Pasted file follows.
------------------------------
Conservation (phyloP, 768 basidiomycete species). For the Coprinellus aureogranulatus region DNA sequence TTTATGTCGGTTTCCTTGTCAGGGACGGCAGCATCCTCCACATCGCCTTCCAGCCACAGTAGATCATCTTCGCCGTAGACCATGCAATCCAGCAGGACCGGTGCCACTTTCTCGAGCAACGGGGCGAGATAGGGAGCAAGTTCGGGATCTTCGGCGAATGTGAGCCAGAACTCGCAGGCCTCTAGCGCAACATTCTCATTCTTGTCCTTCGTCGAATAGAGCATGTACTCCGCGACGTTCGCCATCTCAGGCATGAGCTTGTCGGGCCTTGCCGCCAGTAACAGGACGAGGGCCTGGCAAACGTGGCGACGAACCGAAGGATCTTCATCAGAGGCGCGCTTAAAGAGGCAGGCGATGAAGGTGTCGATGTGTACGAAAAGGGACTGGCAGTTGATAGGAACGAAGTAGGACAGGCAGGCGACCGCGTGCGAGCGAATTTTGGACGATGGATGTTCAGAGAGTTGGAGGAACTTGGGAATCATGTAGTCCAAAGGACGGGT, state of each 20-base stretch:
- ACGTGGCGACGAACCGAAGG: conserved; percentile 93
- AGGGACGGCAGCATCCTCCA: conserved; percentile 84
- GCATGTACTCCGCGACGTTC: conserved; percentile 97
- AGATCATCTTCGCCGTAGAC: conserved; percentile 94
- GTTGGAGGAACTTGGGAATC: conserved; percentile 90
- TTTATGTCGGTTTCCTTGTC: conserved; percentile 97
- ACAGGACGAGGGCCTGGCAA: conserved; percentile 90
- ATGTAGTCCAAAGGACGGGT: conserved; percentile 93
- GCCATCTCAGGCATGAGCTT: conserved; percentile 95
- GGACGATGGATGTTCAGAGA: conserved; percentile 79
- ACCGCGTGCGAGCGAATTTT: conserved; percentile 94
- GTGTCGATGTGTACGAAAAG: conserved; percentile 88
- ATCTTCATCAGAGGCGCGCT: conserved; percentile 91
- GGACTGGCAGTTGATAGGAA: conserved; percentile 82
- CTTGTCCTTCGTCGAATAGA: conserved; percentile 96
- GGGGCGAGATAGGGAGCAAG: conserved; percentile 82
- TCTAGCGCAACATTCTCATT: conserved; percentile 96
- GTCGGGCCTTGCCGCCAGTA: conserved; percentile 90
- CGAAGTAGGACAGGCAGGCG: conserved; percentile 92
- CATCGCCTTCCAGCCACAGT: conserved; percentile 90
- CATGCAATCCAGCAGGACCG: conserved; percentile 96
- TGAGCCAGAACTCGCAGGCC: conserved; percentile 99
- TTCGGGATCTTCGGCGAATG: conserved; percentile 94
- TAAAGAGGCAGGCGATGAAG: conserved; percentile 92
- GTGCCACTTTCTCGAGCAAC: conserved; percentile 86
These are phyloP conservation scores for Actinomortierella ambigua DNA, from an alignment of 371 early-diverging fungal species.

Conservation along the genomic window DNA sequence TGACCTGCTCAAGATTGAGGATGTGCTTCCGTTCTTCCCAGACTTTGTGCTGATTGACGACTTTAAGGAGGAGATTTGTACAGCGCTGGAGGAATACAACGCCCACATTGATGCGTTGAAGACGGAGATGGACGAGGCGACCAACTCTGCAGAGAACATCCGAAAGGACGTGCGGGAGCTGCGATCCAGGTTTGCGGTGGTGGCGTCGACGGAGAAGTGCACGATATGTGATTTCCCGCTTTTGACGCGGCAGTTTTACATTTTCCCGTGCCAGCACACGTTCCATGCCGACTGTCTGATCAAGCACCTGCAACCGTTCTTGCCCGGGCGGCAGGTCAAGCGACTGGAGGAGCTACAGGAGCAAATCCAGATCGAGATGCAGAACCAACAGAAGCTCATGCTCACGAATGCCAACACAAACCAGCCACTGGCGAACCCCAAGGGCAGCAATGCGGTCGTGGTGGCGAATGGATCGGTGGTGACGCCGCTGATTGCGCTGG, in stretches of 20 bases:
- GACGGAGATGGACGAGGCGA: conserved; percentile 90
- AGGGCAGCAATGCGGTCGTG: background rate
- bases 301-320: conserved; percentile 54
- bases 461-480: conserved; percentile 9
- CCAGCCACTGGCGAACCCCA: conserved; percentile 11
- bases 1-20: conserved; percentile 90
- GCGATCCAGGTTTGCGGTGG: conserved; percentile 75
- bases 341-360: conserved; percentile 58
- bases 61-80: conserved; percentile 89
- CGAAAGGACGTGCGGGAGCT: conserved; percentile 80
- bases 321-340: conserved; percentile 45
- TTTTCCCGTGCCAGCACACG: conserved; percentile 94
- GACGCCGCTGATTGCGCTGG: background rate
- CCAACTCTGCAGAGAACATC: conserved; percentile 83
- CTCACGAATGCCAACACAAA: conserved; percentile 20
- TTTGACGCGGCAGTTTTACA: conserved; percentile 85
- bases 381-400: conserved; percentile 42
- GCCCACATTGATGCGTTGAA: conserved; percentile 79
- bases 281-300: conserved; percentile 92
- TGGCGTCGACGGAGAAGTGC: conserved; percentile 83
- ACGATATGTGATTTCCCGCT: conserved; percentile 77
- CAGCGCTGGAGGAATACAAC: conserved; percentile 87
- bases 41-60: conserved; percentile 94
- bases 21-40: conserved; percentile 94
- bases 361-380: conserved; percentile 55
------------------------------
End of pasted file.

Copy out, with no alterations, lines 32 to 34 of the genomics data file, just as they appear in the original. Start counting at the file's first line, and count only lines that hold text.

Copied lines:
- bases 461-480: conserved; percentile 9
- CCAGCCACTGGCGAACCCCA: conserved; percentile 11
- bases 1-20: conserved; percentile 90